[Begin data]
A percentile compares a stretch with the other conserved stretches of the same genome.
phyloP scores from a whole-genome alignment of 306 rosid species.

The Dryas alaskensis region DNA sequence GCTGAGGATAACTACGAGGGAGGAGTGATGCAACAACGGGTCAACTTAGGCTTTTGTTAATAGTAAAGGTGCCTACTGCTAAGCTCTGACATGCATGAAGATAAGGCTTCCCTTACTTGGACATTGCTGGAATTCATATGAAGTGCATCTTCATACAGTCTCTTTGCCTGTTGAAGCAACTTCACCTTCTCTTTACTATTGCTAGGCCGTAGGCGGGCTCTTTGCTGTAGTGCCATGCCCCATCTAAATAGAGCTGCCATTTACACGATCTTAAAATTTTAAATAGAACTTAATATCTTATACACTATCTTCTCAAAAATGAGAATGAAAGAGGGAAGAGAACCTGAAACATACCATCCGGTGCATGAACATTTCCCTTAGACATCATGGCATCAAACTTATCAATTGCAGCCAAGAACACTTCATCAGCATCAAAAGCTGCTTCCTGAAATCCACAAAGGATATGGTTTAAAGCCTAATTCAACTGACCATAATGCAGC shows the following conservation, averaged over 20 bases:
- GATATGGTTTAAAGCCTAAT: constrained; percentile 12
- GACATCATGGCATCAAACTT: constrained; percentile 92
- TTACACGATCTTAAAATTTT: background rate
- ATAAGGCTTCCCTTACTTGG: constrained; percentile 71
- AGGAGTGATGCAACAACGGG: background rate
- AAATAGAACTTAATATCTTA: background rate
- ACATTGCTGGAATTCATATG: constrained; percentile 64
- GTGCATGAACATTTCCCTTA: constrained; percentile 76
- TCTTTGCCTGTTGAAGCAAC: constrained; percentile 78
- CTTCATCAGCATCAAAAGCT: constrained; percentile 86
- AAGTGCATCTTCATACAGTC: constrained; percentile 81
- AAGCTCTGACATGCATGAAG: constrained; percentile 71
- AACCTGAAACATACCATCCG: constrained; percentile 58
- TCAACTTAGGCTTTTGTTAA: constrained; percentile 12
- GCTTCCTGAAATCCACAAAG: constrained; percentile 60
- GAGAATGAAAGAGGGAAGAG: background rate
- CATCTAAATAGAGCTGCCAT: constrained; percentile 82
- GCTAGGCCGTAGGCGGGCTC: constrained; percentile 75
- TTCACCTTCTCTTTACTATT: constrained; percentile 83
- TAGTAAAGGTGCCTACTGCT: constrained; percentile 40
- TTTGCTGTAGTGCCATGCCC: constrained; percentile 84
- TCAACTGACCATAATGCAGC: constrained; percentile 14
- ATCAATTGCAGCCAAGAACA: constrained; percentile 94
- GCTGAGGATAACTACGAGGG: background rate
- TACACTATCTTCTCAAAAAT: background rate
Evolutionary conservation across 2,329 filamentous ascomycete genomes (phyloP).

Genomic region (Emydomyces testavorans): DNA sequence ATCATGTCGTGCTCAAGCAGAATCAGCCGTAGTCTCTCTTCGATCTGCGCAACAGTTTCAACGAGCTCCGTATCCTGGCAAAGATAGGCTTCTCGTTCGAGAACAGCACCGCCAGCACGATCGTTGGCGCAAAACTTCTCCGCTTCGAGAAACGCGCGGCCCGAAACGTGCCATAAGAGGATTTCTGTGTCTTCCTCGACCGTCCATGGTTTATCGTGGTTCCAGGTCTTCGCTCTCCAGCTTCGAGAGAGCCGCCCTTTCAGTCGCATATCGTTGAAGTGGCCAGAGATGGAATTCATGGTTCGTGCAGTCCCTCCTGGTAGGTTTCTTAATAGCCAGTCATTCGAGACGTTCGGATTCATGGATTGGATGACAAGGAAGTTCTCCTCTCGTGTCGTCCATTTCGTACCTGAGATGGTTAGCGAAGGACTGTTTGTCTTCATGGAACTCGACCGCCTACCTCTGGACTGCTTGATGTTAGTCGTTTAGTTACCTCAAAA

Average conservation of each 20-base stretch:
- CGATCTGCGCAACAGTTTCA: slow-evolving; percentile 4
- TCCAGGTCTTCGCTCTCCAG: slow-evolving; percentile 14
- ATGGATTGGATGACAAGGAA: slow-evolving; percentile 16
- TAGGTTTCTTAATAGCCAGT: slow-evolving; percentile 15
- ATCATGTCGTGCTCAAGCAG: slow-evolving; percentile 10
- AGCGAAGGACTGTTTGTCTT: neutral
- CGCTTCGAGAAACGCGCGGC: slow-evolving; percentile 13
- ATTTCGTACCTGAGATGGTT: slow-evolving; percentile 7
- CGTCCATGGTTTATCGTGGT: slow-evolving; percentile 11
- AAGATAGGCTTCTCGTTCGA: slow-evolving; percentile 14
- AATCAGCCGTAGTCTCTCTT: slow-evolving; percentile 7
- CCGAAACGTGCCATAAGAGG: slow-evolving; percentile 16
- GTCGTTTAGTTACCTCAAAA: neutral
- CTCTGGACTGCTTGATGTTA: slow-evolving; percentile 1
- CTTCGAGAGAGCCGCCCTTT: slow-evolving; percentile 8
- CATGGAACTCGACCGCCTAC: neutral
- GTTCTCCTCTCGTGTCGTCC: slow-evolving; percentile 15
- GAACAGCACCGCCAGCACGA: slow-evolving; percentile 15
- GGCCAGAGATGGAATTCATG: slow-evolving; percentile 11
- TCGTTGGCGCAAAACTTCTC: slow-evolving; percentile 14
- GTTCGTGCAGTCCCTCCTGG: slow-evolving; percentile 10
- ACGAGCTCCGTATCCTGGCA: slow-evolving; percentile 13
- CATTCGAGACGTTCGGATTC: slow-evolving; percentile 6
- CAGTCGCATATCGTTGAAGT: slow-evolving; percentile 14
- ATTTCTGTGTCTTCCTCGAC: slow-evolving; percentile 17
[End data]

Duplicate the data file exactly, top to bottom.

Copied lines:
A percentile compares a stretch with the other conserved stretches of the same genome.
phyloP scores from a whole-genome alignment of 306 rosid species.

The Dryas alaskensis region DNA sequence GCTGAGGATAACTACGAGGGAGGAGTGATGCAACAACGGGTCAACTTAGGCTTTTGTTAATAGTAAAGGTGCCTACTGCTAAGCTCTGACATGCATGAAGATAAGGCTTCCCTTACTTGGACATTGCTGGAATTCATATGAAGTGCATCTTCATACAGTCTCTTTGCCTGTTGAAGCAACTTCACCTTCTCTTTACTATTGCTAGGCCGTAGGCGGGCTCTTTGCTGTAGTGCCATGCCCCATCTAAATAGAGCTGCCATTTACACGATCTTAAAATTTTAAATAGAACTTAATATCTTATACACTATCTTCTCAAAAATGAGAATGAAAGAGGGAAGAGAACCTGAAACATACCATCCGGTGCATGAACATTTCCCTTAGACATCATGGCATCAAACTTATCAATTGCAGCCAAGAACACTTCATCAGCATCAAAAGCTGCTTCCTGAAATCCACAAAGGATATGGTTTAAAGCCTAATTCAACTGACCATAATGCAGC shows the following conservation, averaged over 20 bases:
- GATATGGTTTAAAGCCTAAT: constrained; percentile 12
- GACATCATGGCATCAAACTT: constrained; percentile 92
- TTACACGATCTTAAAATTTT: background rate
- ATAAGGCTTCCCTTACTTGG: constrained; percentile 71
- AGGAGTGATGCAACAACGGG: background rate
- AAATAGAACTTAATATCTTA: background rate
- ACATTGCTGGAATTCATATG: constrained; percentile 64
- GTGCATGAACATTTCCCTTA: constrained; percentile 76
- TCTTTGCCTGTTGAAGCAAC: constrained; percentile 78
- CTTCATCAGCATCAAAAGCT: constrained; percentile 86
- AAGTGCATCTTCATACAGTC: constrained; percentile 81
- AAGCTCTGACATGCATGAAG: constrained; percentile 71
- AACCTGAAACATACCATCCG: constrained; percentile 58
- TCAACTTAGGCTTTTGTTAA: constrained; percentile 12
- GCTTCCTGAAATCCACAAAG: constrained; percentile 60
- GAGAATGAAAGAGGGAAGAG: background rate
- CATCTAAATAGAGCTGCCAT: constrained; percentile 82
- GCTAGGCCGTAGGCGGGCTC: constrained; percentile 75
- TTCACCTTCTCTTTACTATT: constrained; percentile 83
- TAGTAAAGGTGCCTACTGCT: constrained; percentile 40
- TTTGCTGTAGTGCCATGCCC: constrained; percentile 84
- TCAACTGACCATAATGCAGC: constrained; percentile 14
- ATCAATTGCAGCCAAGAACA: constrained; percentile 94
- GCTGAGGATAACTACGAGGG: background rate
- TACACTATCTTCTCAAAAAT: background rate
Evolutionary conservation across 2,329 filamentous ascomycete genomes (phyloP).

Genomic region (Emydomyces testavorans): DNA sequence ATCATGTCGTGCTCAAGCAGAATCAGCCGTAGTCTCTCTTCGATCTGCGCAACAGTTTCAACGAGCTCCGTATCCTGGCAAAGATAGGCTTCTCGTTCGAGAACAGCACCGCCAGCACGATCGTTGGCGCAAAACTTCTCCGCTTCGAGAAACGCGCGGCCCGAAACGTGCCATAAGAGGATTTCTGTGTCTTCCTCGACCGTCCATGGTTTATCGTGGTTCCAGGTCTTCGCTCTCCAGCTTCGAGAGAGCCGCCCTTTCAGTCGCATATCGTTGAAGTGGCCAGAGATGGAATTCATGGTTCGTGCAGTCCCTCCTGGTAGGTTTCTTAATAGCCAGTCATTCGAGACGTTCGGATTCATGGATTGGATGACAAGGAAGTTCTCCTCTCGTGTCGTCCATTTCGTACCTGAGATGGTTAGCGAAGGACTGTTTGTCTTCATGGAACTCGACCGCCTACCTCTGGACTGCTTGATGTTAGTCGTTTAGTTACCTCAAAA

Average conservation of each 20-base stretch:
- CGATCTGCGCAACAGTTTCA: slow-evolving; percentile 4
- TCCAGGTCTTCGCTCTCCAG: slow-evolving; percentile 14
- ATGGATTGGATGACAAGGAA: slow-evolving; percentile 16
- TAGGTTTCTTAATAGCCAGT: slow-evolving; percentile 15
- ATCATGTCGTGCTCAAGCAG: slow-evolving; percentile 10
- AGCGAAGGACTGTTTGTCTT: neutral
- CGCTTCGAGAAACGCGCGGC: slow-evolving; percentile 13
- ATTTCGTACCTGAGATGGTT: slow-evolving; percentile 7
- CGTCCATGGTTTATCGTGGT: slow-evolving; percentile 11
- AAGATAGGCTTCTCGTTCGA: slow-evolving; percentile 14
- AATCAGCCGTAGTCTCTCTT: slow-evolving; percentile 7
- CCGAAACGTGCCATAAGAGG: slow-evolving; percentile 16
- GTCGTTTAGTTACCTCAAAA: neutral
- CTCTGGACTGCTTGATGTTA: slow-evolving; percentile 1
- CTTCGAGAGAGCCGCCCTTT: slow-evolving; percentile 8
- CATGGAACTCGACCGCCTAC: neutral
- GTTCTCCTCTCGTGTCGTCC: slow-evolving; percentile 15
- GAACAGCACCGCCAGCACGA: slow-evolving; percentile 15
- GGCCAGAGATGGAATTCATG: slow-evolving; percentile 11
- TCGTTGGCGCAAAACTTCTC: slow-evolving; percentile 14
- GTTCGTGCAGTCCCTCCTGG: slow-evolving; percentile 10
- ACGAGCTCCGTATCCTGGCA: slow-evolving; percentile 13
- CATTCGAGACGTTCGGATTC: slow-evolving; percentile 6
- CAGTCGCATATCGTTGAAGT: slow-evolving; percentile 14
- ATTTCTGTGTCTTCCTCGAC: slow-evolving; percentile 17